Bastian Schweinsteiger is said to be preparing to come in from the cold for Manchester United’s EFL Cup tie against West Ham on Wednesday night, according the Sky Sports. But the much loved and admired German has been cast aside by José Mourinho since taking the helm at Manchester United.
Wednesday’s quarter-final could be his first appearance for the team this season, after he was made train with the youth and reserve players, seemingly being readied for a rough exit.
There now lies the possibility that he could play his way back into Mourinho’s plans but that will not be as a result of any form of sentimentality on Mourinho’s part.
He has a record of making outcasts of some of football’s biggest names. Here are five of the most notorious ones.
One of the most famous examples of Mourinho’s ruthlessness was his dropping of Iker Casillas from the Real Madrid team. For many years Casillas was widely considered to be the best goalkeeper in the world and having joined Madrid as a young boy and becoming their second most capped player of all-time, he was adored by their fans.
However, this did not stop Mourinho dropping him from the team in favour of Diego Lopez. This would prove to be the start of Casillas’ demise as a Madrid player before his eventual departure for Porto in 2015.
In truth, the performances of Casillas under Mourinho became erratic and along with fellow ‘Galactico’ Raul, they were excess albeit distinguished deadwood that needed to be shifted.
Mourinho was brave enough to do so but it is said to have come at a cost, with many of the players defending Casillas and distancing themselves from Mourinho as a result of this saga.
When Mourinho returned to Chelsea in 2013, Mata had been named Chelsea’s Player of the Year for two consecutive seasons. He was their main creative outlet and the first name on the team sheet in the previous regimes.
Mourinho saw it differently, citing what he saw as Mata’s poor work-rate in defence and an inability to adapt to his systems. He portrayed it as a case of a square peg in a round hole and Mata left for a January transfer move to Manchester United after being reduced to spending most of his time on the bench at Chelsea.
As we know this relationship went full circle when Mourinho took over at United, with Mata now seemingly part of his system there.
Luiz was another outcast during Mourinho’s return to Chelsea. A regular starter before his arrival, Mourinho wasn’t a fan and Luiz found himself on the bench more than the pitch.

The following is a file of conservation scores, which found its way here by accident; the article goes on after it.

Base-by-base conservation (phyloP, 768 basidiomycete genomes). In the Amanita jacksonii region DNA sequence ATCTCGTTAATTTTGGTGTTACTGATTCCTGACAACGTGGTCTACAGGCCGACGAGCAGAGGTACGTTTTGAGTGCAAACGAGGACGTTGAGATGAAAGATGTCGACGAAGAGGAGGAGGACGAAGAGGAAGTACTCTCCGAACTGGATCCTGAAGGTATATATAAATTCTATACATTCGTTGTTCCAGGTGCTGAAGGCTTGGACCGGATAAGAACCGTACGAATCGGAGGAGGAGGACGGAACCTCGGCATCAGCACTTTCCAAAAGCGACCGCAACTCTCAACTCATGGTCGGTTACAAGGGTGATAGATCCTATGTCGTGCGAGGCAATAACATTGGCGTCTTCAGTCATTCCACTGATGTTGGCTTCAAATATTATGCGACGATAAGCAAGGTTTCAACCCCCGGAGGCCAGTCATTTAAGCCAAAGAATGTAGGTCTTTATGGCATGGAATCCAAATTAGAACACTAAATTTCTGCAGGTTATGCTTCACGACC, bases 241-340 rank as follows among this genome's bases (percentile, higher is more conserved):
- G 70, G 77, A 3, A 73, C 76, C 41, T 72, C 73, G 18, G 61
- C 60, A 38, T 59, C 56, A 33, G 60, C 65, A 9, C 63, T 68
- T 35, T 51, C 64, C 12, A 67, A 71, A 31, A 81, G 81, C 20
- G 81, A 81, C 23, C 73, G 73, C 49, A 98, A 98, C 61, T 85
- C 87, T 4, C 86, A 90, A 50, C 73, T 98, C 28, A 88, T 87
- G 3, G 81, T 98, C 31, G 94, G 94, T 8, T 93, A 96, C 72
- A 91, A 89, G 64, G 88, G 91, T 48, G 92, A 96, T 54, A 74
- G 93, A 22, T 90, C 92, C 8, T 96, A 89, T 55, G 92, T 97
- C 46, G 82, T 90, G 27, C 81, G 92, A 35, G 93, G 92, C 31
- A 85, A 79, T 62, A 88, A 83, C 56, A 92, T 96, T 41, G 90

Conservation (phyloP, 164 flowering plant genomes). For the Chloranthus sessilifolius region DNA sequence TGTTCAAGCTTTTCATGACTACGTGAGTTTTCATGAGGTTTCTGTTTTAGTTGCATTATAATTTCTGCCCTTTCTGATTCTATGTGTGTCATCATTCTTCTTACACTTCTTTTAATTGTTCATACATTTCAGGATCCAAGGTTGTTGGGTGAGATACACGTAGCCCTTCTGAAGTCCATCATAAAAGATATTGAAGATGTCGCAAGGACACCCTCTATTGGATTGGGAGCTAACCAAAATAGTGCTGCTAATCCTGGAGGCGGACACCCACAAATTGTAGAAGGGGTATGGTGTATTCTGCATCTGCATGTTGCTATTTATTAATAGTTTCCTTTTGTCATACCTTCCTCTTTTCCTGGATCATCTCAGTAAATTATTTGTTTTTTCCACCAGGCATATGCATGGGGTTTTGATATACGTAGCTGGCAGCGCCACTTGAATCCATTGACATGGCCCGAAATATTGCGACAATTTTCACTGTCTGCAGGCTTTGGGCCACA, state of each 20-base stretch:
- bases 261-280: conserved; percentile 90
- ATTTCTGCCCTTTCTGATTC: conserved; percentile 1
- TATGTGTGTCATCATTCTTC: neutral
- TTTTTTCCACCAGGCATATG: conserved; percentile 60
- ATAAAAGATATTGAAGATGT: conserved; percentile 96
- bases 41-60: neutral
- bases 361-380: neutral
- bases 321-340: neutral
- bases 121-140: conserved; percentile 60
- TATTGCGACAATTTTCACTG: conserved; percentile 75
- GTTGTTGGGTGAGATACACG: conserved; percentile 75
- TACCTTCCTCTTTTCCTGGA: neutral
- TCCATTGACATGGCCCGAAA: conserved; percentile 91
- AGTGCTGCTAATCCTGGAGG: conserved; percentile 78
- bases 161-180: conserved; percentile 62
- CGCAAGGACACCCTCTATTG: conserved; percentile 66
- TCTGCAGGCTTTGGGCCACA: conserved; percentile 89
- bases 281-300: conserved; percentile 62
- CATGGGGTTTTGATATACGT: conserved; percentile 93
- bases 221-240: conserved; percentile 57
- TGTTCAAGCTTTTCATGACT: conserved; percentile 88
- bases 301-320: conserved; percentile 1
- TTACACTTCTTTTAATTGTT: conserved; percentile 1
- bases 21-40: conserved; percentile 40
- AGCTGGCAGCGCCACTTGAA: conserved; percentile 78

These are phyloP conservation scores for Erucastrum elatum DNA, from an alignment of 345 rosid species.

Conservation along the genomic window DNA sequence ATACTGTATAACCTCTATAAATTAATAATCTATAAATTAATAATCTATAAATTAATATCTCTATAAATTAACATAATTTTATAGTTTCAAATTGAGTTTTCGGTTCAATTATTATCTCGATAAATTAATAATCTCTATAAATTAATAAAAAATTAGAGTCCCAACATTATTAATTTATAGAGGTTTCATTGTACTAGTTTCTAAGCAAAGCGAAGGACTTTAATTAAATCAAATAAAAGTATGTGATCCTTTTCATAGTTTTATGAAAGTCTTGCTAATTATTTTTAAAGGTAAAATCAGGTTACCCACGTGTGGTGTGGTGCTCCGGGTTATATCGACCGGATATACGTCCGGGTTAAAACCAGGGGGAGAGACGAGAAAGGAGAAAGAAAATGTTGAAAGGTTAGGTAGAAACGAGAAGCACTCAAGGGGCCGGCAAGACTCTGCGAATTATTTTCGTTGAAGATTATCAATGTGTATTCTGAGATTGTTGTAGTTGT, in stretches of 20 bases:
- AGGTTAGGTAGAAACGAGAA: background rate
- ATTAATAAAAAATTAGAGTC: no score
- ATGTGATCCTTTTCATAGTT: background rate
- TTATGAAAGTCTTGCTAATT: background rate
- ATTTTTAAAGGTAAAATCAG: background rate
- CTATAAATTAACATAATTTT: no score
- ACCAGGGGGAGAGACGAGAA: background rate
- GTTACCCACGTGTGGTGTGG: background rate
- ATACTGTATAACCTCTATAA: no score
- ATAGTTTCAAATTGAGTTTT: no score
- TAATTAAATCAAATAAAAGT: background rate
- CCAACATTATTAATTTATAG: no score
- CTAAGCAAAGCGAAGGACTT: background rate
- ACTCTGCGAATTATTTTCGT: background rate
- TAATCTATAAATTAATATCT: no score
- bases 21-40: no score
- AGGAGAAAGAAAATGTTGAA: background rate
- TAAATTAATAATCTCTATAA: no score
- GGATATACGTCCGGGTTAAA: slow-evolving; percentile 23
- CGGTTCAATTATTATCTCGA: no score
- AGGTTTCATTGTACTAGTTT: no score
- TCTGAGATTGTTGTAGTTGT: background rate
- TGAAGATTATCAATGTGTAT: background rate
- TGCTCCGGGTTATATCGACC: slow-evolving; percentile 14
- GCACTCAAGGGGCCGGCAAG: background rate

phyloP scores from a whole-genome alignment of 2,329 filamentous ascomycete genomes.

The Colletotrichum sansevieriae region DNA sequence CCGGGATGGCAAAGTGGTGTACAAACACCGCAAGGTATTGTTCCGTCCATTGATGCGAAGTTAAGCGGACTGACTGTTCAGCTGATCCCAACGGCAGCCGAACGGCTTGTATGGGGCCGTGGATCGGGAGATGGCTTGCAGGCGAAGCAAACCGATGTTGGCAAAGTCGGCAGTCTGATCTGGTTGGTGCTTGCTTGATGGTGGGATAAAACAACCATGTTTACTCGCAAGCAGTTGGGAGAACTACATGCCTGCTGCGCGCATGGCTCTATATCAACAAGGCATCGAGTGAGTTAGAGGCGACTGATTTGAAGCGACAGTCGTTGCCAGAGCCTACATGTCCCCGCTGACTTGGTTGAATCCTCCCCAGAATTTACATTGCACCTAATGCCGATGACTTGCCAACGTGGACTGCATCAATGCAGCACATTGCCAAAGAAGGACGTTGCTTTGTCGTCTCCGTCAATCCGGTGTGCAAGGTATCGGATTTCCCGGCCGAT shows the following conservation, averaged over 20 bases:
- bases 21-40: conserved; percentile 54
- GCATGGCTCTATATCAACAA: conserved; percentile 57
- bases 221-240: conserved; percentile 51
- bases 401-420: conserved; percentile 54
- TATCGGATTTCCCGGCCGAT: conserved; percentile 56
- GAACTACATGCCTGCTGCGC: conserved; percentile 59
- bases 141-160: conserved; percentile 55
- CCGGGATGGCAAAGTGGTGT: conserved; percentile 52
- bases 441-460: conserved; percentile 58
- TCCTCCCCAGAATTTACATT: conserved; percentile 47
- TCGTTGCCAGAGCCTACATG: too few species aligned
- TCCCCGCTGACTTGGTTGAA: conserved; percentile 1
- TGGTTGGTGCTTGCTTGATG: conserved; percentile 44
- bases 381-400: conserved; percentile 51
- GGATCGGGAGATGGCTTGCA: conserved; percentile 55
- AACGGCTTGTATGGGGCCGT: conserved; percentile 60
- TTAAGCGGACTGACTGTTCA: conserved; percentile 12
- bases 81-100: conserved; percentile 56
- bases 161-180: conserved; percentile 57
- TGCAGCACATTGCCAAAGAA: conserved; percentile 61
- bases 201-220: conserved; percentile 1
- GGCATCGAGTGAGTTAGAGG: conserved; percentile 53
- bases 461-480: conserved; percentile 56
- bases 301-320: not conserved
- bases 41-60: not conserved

Similar to Casillas though, you could emphatise with Mourinho’s concerns over Luiz, whose unpredictable nature in defence doesn’t make for easy viewing, especially when PSG come along and are prepared to pay a staggering £50 million for his services.
Such is the bizarre nature of football, Luiz would return to Chelsea this season, safe in the knowledge that Mourinho had left for Manchester.
Kevin De Bruyne & Romelu Lukaku
De Bruyne and Lukaku can be put together because they were both subject to a similar fate under Mourinho at Chelsea.
The two Belgians were seen as two of the brightest young talents in Europe and had proven their credentials with successful loans spells at Werder Bremen, West Brom and Everton respectively.
However, Mourinho, not for the first time, favoured experienced seniority over the potential of youth and he let both players leave the club without giving them much of a chance in the first team.
On these occasions, Mourinho’s ruthlessness may have cost him the opportunity to nurture two players who have become stars of the Premier League.
Mourinho’s record of excluding and banishing big name players should be seen as a positive attribute and not a negative one. There are many managers who wouldn’t dare risk falling out with the players Mourinho has dropped over the years, even if their performances warranted time on the sidelines.
Sir Alex Ferguson seems to garner equal praise and scorn for his sudden ousting of the likes of David Beckham, Ruud van Nistelrooy, Jaap Stam, Carlos Tevez and Roy Keane.
But Mourinho’s treatment of Chris Smalling and Luke Shaw this season is quite bizarre. Smalling, who was United’s most consistent defender last season under Van Gaal and looked set to be a long-term future captain at United, has been slyly criticised by Mourinho over his attitude and his willingness to put his body on the line for the team.
Similarly, Shaw has been critiqued for his fitness levels, which is usually inexcusable, but perhaps is forgivable when you consider the severity of the injury he has just recovered from.
Mourinho is ruthless and won’t hesitate in making an outcast of the famous faces he manages but this tactic can create divisions in sides and may go some way to explaining his strictly three-year-long stays at whatever football club he chooses to manage.
Eamon Doggett, Pundit Arena